"This legislation serves as the annual policy and funding blueprint for the vast national security activities of the Departments of Defense and Energy. This year's bill reflects the fact that we are in a time of war, transformation and structural change,"said House Armed Services Committee Chairman Duncan Hunter (R-CA) when describing H.R. 1815. Hunter's committee approved the $441.6 billion FY 2006 authorization bill on May 19 by almost a unanimous vote. Rep. Ike Skelton (D-MO) is the committee's Ranking Member.
The Armed Services Committee's bill recommends policy and parameters for the Department of Defense for the fiscal year starting on September 1. Funding is provided by the FY 2006 appropriations bill. The committee's report (109-089) provides extensive language regarding specific science and technology programs for each of the services as well as defense-wide (DARPA, etc.), and can be accessed at http://www.thomas.loc.gov The Subcommittee on Terrorism, Unconventional Threats and Capabilities has primary jurisdiction over the defense science and technology programs and is chaired by Jim Saxton (R-NJ); the Ranking Member is Marty Meehan (D-MA).
A section of the committee report addresses defense science and technology funding generally, commenting on specific funding levels for each of the services and defense-wide programs, as well as the committee's deep concern about the future workforce.
While the Armed Services Committee report explains that the Administration's request "does not meet the goal of 3 percent established by the 2001 Quadrennial Defense Review," the FY 2006 authorization level set by the committee is 14.5% or $1.929 billion less than the current budget. As has been true for other science budgets, perspective comes into play: This year's 6.1, 6.2 and 6.3 budgets total $13.329 billion. The Administration requested a cut of 21.1% in the total budget to $10.522 billion. The Armed Services Committee authorized $11.4 billion. For each service and the defense-wide budgets the authorization level was more than what the Administration requested, but less than this year's budget.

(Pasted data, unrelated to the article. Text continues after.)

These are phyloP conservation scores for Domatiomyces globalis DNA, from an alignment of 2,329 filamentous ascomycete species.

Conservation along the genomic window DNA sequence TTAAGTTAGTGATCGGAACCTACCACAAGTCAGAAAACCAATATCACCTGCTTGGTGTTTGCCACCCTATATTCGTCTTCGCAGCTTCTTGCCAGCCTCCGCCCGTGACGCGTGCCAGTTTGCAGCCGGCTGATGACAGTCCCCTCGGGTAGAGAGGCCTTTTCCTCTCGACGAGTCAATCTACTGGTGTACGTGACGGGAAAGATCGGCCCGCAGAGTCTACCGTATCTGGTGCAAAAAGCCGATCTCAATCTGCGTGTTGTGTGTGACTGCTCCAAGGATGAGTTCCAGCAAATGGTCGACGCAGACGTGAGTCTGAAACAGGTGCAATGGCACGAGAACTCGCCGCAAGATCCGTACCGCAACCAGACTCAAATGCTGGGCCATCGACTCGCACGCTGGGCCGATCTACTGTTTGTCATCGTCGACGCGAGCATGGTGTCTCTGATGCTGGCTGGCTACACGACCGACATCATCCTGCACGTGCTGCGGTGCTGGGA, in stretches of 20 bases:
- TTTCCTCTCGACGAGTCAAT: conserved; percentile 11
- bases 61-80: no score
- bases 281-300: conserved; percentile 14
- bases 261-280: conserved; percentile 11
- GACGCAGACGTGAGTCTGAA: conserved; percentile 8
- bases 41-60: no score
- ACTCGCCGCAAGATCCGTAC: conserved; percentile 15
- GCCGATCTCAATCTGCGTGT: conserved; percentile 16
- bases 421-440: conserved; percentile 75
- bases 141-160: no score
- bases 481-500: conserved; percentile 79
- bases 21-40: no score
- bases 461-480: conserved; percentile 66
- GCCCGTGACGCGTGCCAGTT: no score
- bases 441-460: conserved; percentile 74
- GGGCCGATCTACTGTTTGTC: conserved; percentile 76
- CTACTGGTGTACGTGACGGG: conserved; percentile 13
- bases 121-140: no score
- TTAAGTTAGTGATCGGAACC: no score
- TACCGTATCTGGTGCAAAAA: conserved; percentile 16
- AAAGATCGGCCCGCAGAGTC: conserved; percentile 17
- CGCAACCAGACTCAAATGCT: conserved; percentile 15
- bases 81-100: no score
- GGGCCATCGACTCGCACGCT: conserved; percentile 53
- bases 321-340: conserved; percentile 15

The report language entitled "Defense science and technology funding" follows:
"The [FY 2005] budget request contained $10.5 billion for the Department of Defense science and technology program, including all defense-wide and military service funding for basic research, applied research, and advanced technology development. The request included $1.7 billion for the Army, $1.8 billion for the Navy, $1.9 billion for the Air Force, and $5.0 billion for Defense-Wide science and technology (including $3.1 billion for the Defense Advanced Research Projects Agency (DARPA)). The committee recommends $11.4 billion for the Department of Defense science and technology program, an increase of $901.6 million to the budget request. The committee's recommendation includes $2.2 billion for the Army (an increase of $477.3 million), $2.0 billion for the Navy (an increase of $189.4 million), $2.1 billion for the Air Force (an increase of $118.5 million), and $5.1 billion for Defense Agency science and technology, an increase of $116.4 million (including $3.1 billion for DARPA, an increase of $11.4 million). [See http://www.aip.org/fyi/2005/018.html for additional detail on the request and current spending levels]